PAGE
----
In addition to all the course materials in the portal, there will be six webinars to accompany the course.  These are live seminars, using the leading webinar software provider, to deliver an engaging and interactive session for the students on the course.  In each webinar, we usually review the latest couple of course modules, using fun, informal visual quizzes. These sessions also allow us to layer on additional information and answer student questions. Webinars are recorded and posted in the course portal, so course participants can review them subsequent to the live session.

Given the amount of valuable information in this course, delivered across multiple formats, it's probably not surprising it receives great feedback...

Danny Barrett, U.K.

"I joined the Tree and Plant ID Masterclass as my knowledge of tree and plants was lacking. I found the course very well mapped out and a joy to learn. My knowledge of trees and plants has grown ten fold and continues to grow thanks to Paul Kirtley. I highly recommend the tree and plant masterclass to people who want to advance their bushcraft knowledge."

Paul Moore, Northern Ireland Survival School, U.K.

"If you want to find the best plant and tree course for bushcraft online... stop looking you have found it with Paul Kirtley.  The man is dedicated to his students at a level which puts university lecturers to shame!! I have studied at MSc level and the quality of info Paul puts out is better and far easier to follow. Highly recommended. And he is a nice bloke." 

Craig Taylor, U.K.

"I'm enrolled on three of Paul Kirtley's online programmes.  Having worked in the online training industry for approximately 15 years I can wholeheartedly attest to the sound design, delivery and facilitation that goes into each of these programmes."

Christy Miles, Way of the Wild, U.K.

"I can’t recommend this course enough. πŸŒΏπŸ’š The online resources are so comprehensive and you have them for a lifetime once signing up. Paul Kirtley has made sure this course will take your Tree & Plant ID to the next level. I find this course gives me direction and focus, in an area where there are so many things to learn."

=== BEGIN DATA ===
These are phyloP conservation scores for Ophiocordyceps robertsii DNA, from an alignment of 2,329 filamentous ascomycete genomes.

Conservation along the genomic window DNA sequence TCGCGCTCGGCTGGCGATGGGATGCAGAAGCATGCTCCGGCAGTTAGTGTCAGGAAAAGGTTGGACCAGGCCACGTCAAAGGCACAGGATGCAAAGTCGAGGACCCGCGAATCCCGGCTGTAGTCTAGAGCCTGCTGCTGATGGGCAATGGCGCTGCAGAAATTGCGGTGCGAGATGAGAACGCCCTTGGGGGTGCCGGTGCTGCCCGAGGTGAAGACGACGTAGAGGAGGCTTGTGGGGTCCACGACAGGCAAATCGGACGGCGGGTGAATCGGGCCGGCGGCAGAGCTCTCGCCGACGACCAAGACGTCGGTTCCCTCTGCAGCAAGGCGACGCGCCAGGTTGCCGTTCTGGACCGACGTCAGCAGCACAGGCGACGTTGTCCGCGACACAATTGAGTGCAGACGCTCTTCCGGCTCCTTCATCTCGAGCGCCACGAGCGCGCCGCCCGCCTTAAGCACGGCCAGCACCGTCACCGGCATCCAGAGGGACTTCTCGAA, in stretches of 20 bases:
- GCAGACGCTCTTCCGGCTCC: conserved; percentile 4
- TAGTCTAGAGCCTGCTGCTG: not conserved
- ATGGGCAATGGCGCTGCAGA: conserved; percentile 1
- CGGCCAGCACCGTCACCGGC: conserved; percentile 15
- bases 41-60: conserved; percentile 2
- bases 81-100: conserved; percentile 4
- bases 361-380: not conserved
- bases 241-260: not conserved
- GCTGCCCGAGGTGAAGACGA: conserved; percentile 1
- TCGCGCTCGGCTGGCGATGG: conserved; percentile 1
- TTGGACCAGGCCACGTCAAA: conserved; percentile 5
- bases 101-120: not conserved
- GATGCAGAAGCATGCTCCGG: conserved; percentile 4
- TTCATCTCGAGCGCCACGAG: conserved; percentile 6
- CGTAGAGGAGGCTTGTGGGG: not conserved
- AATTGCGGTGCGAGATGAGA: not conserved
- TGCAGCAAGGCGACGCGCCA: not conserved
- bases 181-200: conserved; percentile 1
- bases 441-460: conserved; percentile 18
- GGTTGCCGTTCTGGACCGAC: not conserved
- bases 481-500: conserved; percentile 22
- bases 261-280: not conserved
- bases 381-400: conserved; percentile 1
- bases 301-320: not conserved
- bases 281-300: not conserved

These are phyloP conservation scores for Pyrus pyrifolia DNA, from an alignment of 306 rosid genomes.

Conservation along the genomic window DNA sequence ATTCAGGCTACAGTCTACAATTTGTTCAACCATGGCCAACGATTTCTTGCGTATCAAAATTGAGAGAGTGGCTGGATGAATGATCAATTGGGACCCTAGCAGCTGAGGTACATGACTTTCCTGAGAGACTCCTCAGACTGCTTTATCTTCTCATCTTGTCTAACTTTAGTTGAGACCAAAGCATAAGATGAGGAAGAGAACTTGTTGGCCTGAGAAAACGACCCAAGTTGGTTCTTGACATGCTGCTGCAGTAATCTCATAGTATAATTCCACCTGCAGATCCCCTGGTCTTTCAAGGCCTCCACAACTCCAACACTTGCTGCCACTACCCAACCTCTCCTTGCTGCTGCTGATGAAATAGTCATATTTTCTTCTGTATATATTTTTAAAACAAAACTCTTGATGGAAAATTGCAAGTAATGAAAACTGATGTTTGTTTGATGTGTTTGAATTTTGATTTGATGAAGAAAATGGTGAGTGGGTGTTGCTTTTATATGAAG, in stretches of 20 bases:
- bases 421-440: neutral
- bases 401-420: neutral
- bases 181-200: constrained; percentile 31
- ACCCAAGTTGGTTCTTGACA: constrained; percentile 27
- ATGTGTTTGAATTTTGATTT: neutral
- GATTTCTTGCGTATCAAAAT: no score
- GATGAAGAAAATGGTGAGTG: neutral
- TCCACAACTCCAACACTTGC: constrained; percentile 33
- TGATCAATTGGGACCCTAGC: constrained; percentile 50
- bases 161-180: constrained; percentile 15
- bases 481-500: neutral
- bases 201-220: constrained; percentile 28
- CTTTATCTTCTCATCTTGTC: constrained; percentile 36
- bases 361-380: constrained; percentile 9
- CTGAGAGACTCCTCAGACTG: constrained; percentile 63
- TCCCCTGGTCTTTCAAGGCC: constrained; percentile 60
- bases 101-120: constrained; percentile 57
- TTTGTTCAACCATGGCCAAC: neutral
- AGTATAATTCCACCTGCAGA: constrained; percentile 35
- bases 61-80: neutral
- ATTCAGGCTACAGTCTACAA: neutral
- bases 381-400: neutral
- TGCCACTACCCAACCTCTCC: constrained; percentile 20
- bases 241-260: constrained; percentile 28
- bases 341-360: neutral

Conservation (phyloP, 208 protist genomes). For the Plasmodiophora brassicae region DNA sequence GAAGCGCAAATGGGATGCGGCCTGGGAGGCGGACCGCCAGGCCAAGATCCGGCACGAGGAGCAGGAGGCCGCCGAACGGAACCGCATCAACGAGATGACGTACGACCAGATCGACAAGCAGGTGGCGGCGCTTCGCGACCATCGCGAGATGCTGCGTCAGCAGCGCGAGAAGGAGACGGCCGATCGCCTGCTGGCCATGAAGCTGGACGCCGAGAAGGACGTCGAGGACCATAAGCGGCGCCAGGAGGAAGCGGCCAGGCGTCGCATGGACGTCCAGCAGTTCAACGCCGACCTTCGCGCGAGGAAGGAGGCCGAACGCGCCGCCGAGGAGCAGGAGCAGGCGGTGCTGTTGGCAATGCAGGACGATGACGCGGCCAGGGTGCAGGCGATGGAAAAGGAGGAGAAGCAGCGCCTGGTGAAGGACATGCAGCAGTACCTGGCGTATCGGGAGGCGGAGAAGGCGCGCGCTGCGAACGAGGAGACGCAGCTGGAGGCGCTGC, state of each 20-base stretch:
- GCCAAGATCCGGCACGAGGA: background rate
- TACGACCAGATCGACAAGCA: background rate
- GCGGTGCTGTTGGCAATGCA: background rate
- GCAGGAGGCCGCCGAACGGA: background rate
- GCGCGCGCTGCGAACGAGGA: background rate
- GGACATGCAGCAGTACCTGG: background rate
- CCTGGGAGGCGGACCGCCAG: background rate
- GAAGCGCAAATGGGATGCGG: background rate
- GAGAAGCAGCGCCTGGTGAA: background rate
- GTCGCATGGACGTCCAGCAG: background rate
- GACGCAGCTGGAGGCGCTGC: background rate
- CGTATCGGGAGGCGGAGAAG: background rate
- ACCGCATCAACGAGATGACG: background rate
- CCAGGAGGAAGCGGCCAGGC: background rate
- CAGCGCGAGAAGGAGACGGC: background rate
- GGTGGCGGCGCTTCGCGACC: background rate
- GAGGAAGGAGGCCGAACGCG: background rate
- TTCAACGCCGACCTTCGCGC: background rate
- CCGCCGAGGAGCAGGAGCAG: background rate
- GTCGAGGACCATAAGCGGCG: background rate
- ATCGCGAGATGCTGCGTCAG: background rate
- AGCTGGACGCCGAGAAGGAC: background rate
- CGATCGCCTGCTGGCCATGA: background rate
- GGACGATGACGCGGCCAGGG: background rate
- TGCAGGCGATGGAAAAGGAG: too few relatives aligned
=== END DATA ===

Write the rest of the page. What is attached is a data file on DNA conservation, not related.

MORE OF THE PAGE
Ian Shankland, U.K.

"Paul’s enthusiasm is infectious. What would be an impossibly large subject to absorb is made realisable by the focus on the most relevant aspects from the bushcraft and survival point of view. Of particular value to me is being able to learn at my own speed and when life events intervened I could catch up later, as the material will always be there to go back to....In short, this course does what it sets out to do. I initially thought that including ‘Masterclass’ in the course title was a little pretentious but in fact it is very appropriate. That’s exactly what it is."

Tom Scandian, Spoon Carving With Tom, Australia.

"I've had a chance to get my teeth into Paul Kirtley's Tree and Plant Masterclass and I’m blown away by how clear, concise and detailed his work and information is. Having been interested in the subject for sometime and reading through numerous books and websites teaching myself (and been through frustrating periods banging my head against a wall with certain terminology and grasping concepts) I can promise you, without a doubt that you will learn so much so quickly from Paul."

Recent social media comments from members of the course...